Speciation, the process by which a single species evolves into two or more, is difficult to observe directly because of the long span of time it usually takes to occur. Nonetheless, biologists have been able to infer much about speciation by examining geographic variation within and between species. A striking pattern that emerged about a century ago is known as Jordan's law : given any species, the most closely related species is found 'in a neighboring district separated from the first by a barrier of some sort or at least by a belt of country, the breadth of which gives the effect of a barrier.' The role of such barriers in speciation is perhaps best illustrated by the rare phenomenon known as 'circular overlaps'  or 'ring species' , when two coexisting but reproductively isolated forms are connected by a long chain of populations encircling a geographic barrier, and traits change gradually from those of one form to the other around the ring  (Figure 1). The great evolutionary biologist Ernst Mayr called such situations the 'perfect demonstration of speciation'  since they allow one to use geographic variation to infer how evolutionary change in time led to the differences between species.
Map of the geographic distribution of an idealized ring species. Two forms (red and blue species A and B) have come into contact (perhaps with some overlap) but do not interbreed directly. They are connected by a long chain of populations encircling a geographic barrier, through which the traits of species A gradually change into the traits of species B. If the order of colonization can be inferred, then one can infer the location of the common ancestor (here, in yellow) and how range expansion around the barrier and the accumulation of small evolutionary changes led to the formation of two species.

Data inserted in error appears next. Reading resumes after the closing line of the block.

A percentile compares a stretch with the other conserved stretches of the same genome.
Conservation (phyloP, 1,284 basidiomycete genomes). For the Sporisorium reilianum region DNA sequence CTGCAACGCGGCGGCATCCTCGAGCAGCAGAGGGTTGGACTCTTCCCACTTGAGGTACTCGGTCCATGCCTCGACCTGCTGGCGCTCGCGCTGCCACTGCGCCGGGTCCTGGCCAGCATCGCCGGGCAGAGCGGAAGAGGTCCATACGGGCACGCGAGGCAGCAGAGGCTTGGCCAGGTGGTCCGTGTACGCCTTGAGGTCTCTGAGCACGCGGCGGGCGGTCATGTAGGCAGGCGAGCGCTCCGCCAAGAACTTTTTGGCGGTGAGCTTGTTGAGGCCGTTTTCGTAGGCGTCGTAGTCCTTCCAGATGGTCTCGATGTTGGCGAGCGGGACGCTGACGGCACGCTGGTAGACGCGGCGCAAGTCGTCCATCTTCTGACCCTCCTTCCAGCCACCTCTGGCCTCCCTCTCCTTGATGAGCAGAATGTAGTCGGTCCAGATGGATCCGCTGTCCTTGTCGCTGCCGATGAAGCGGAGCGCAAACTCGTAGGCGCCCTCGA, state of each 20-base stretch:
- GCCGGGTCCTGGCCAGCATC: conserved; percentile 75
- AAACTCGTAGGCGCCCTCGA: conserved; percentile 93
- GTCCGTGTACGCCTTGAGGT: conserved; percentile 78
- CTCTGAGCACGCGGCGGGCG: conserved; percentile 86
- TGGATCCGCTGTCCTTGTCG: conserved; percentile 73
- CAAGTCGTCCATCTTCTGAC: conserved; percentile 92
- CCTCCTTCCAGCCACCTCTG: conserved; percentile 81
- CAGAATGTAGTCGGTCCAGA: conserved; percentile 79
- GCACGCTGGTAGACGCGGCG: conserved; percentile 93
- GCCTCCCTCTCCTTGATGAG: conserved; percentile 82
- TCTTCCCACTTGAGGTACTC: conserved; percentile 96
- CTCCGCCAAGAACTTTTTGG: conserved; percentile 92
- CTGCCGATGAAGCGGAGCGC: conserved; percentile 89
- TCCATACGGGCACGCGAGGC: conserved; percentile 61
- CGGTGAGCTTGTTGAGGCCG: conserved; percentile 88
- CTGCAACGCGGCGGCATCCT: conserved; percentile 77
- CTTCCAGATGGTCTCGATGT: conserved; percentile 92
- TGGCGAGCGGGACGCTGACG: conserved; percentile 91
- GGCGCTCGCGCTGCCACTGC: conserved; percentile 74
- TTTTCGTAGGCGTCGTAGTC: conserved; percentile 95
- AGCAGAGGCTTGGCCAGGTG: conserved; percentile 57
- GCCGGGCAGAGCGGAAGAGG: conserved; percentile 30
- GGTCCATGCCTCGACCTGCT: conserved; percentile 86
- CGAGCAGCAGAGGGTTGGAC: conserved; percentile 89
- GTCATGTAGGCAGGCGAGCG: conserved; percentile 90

Until now, our knowledge of the diversity of ring species has arisen primarily from the field of taxonomy, with experts on the taxonomy of particular groups occasionally noticing a pattern of gradual variation between quite divergent forms. This somewhat haphazard approach has led to a variety of ring species being proposed [2, 4], only some of which have held up to further scrutiny [4, 5]. Only two well-studied cases are generally accepted as solid examples of ring species: these are the Ensatina eschscholtzii salamander complex in California  and the Phylloscopus trochiloides greenish warbler complex in Asia . One challenge in relying on taxonomists to discover ring species is that the naming rules of taxonomy generally conceal their existence: taxonomists have to decide whether a group of specimens is two species or one species the taxonomic naming system does not lend itself toward describing gradients between two species .